It has been exactly one month since my PAO. I continue to gain strength in my operated leg. Unfortunately, my not-yet-operated leg is deteriorating under the stress of bearing all of my weight. I’m more tired than I thought I would be at this point and sleep around 10 hours a night. I seldom have any significant pain in my right hip joint. However, the muscles in my right thigh and around my right knee often ache, either from the surgery, the atrophy, or the fact that they are all stretched out because of the placement of the bone. I wake up every night because of the ache. My house is filled with equipment — multiple sets of crutches, a wheelchair, a walker, the list goes on. It’s more than three weeks until my next follow-up, more than three weeks until any of this changes. I live in pajamas, I have noticeable roots and I really need a haircut.
Now don’t get me wrong — I knew what I had signed up for. Recovery is a slow process and I need to let my body heal. But like so many things, knowing how things will be is a lot different than experiencing it. And now I know, and it has become ABUNDANTLY clear, that recovering from surgery is really freaking hard for me.
This may sound insane but surgery was exciting! Pre-op appointments, learning where the cuts would be made, talking to the surgeon, blood draws, getting my bag packed, waking up early to make it to the hospital on time, checking in, getting myIV, being wheeled into the operating room?!? These adventures were WAY cool! And then I woke up and there are people everywhere and alarms going off and I realized I was stuck to 4 cables and, oh by the way, the surgery just happenend and possible complications and then there’s the days in the hospital and visitors and therapy and going home and being on drugs and follow-up appointments. Novel! Excitement!!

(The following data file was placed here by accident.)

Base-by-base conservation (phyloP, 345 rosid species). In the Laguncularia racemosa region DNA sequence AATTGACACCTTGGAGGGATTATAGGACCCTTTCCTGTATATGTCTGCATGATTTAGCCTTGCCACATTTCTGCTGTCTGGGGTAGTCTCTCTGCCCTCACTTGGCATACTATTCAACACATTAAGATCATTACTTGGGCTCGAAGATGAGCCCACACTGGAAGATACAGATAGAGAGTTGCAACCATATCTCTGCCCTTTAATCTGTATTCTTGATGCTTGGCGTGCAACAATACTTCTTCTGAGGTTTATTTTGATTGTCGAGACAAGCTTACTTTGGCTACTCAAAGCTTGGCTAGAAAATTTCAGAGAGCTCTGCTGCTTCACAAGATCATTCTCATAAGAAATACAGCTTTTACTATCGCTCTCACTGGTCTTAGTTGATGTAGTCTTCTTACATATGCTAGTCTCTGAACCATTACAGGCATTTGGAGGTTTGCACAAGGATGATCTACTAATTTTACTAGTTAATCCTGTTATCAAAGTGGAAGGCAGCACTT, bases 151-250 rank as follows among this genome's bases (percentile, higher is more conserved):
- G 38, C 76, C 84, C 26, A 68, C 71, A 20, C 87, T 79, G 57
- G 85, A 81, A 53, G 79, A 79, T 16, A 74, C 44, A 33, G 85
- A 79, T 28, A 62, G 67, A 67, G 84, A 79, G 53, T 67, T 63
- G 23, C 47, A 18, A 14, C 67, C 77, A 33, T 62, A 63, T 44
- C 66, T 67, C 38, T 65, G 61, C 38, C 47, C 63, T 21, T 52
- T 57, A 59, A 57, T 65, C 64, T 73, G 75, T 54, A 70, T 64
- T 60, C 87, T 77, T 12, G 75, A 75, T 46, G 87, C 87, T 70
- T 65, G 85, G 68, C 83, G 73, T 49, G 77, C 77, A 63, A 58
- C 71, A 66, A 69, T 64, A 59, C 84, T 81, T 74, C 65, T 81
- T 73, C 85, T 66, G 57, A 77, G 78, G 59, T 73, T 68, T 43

Then, slowly, the excitement faded and there’s not much new and novel going on. Life is getting back to normal, although slower and less shiny than before the surgery because, well, I’m recovering. I’m back to work (from home, for which I am really thankful thankful since it permits me to have some interaction with the outside world, plus, it exercises my brain). I leave the apartment a few times a week with my husband but doing something as simple as going to dinner wears me out. I watch tv or draw. I am TOTALLY ready for my tax appointment. And I’m starting to research what my next surgery will be like, because even if it’s another PAO, it will be new and novel and a little bit exciting.
I know who I am, that I thrive when I am busy, that the busier I am the more I can get done and the happier I feel. I grasp on to exciting new things, always looking for something I can do next. Recovery has forced me to slow down, a lot, to stay in the moment and to let my body heal. There is no glitz, no glitter or sequins. Nothing new to target my sites on, nothing special, just more of the same but less… It is me, slowly getting better, without the shine or sparkle, the new or the novel. In this way, for me, recovery is way harder than the surgery was.